The latest round of U.S.-Chinese trade talks resumes this week in Beijing, and administration officials are expressing optimism that a real deal could be reached within a month. Agriculture Secretary Sonny Perdue says he is cautiously optimistic about that time frame, but he realizes, “It’s sooner rather than later for us because the cries out there about the challenges in ag country, they’re really hurting, and we need that trade.”
And it could be sooner with President Trump saying last week his Chinese counterpart President Xi could be visiting within weeks. There is speculation a new trade deal could be signed with such a visit.
Sec. Perdue says the good news is, “Secretary Mnuchin, Ambassador Lighthizer are headed over there and then they will be returning the week after, which bodes good news for us. Then I’m hopeful that President Trump and President Xi can meet later on.”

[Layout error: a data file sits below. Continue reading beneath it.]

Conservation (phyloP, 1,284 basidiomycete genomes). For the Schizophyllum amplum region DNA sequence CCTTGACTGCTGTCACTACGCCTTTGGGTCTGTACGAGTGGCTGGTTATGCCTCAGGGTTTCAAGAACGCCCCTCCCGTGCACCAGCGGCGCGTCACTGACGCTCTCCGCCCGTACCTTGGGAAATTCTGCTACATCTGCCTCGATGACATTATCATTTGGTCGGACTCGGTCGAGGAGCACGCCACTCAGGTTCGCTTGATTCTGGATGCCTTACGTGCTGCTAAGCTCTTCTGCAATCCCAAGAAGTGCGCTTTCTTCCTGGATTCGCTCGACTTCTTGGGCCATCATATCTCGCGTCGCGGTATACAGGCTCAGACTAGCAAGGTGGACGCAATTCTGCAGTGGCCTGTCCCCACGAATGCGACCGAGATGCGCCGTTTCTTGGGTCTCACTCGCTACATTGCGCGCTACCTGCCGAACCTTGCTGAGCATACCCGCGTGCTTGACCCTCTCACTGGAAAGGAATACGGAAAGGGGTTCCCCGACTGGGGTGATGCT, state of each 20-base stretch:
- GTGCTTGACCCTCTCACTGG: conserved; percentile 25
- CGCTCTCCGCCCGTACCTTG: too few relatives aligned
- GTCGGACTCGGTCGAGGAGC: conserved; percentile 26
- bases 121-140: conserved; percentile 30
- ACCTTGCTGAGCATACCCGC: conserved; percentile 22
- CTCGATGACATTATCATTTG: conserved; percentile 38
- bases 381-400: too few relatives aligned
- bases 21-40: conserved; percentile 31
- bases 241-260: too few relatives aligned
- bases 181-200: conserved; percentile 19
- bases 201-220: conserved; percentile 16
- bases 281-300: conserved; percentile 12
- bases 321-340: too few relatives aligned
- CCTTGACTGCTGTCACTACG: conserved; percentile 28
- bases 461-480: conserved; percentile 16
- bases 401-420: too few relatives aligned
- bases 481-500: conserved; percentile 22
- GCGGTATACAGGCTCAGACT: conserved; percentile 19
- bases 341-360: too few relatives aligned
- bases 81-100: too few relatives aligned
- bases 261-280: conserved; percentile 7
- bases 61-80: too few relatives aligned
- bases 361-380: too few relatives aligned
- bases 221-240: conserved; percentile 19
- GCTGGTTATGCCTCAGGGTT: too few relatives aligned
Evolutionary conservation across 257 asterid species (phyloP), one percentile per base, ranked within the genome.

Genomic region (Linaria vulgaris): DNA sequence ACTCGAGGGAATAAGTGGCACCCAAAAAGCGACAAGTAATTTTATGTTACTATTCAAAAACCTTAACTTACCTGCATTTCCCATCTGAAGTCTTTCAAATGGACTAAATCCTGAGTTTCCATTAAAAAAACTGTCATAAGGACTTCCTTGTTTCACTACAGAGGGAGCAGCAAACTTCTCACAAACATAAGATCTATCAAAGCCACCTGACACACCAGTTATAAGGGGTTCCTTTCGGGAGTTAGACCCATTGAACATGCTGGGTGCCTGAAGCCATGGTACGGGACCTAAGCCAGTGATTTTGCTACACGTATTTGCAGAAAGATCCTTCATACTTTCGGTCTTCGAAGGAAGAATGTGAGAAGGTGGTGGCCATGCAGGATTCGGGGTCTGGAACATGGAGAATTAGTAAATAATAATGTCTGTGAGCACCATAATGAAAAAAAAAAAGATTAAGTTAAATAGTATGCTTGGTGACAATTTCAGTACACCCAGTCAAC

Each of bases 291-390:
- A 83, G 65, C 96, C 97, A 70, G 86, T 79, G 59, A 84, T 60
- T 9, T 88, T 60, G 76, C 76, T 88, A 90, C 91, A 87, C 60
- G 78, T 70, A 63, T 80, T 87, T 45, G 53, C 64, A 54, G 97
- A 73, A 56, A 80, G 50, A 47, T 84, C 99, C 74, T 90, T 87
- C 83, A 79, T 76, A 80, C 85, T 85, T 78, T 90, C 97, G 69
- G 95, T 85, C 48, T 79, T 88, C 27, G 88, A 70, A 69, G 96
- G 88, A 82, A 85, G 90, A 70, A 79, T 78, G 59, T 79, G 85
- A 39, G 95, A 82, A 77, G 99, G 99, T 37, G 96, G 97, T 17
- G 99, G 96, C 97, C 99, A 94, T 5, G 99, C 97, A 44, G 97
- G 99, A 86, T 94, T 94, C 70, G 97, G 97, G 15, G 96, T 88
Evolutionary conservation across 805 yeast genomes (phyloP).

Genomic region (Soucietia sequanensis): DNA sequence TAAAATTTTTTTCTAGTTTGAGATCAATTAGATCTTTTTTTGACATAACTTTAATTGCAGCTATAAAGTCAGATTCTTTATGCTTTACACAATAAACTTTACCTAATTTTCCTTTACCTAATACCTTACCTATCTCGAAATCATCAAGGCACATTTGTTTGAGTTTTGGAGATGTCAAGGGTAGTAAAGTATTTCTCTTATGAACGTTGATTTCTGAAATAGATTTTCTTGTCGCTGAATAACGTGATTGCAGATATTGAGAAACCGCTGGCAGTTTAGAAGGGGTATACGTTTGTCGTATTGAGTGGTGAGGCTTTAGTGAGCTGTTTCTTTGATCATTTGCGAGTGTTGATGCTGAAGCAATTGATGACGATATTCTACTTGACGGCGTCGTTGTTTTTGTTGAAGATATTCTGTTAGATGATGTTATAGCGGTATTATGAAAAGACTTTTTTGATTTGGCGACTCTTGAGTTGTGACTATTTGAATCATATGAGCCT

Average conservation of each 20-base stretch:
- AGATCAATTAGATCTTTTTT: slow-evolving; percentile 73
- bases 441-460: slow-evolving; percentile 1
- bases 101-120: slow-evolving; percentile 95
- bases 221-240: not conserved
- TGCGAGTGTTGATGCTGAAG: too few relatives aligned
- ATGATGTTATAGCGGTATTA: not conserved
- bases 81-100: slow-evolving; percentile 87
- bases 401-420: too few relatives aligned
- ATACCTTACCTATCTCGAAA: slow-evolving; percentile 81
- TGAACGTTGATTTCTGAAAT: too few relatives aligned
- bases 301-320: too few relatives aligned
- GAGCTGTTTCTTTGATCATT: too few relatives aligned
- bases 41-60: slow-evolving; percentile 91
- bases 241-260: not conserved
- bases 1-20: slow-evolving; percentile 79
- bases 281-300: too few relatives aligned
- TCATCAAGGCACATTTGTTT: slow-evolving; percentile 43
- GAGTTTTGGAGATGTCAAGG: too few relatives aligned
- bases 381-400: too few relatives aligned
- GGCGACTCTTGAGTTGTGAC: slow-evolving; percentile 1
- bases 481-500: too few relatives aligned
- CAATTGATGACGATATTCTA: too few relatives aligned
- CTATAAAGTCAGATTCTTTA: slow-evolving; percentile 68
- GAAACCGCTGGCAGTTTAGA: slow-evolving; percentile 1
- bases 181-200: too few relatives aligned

While the talks move on, so does the African Swine Fever debacle within the Chinese hog herd. Over the years U.S. pork exports to China have grown, and even though there has been a downturn during the lengthy trade dispute, USDA Undersecretary Greg Ibach sees a recent uptick in Chinese demand for US pork.
“We’re hoping that as part of the negotiations that we provide more opportunities to grow exports in agricultural products and pork would be one of those,” he said. “But we have seen an uptick in Chinese purchases of pork here recently from the United States, and we believe that is partly because of the fact that ASF has affected the Chinese pork supply.”
Pork is an important protein in Chinese diets, so he feels strongly there will be more opportunities to move more pork into that market. Although there are no vaccines yet for African Swine Fever, Ibach says there is some promising work being done as scientists try to develop one.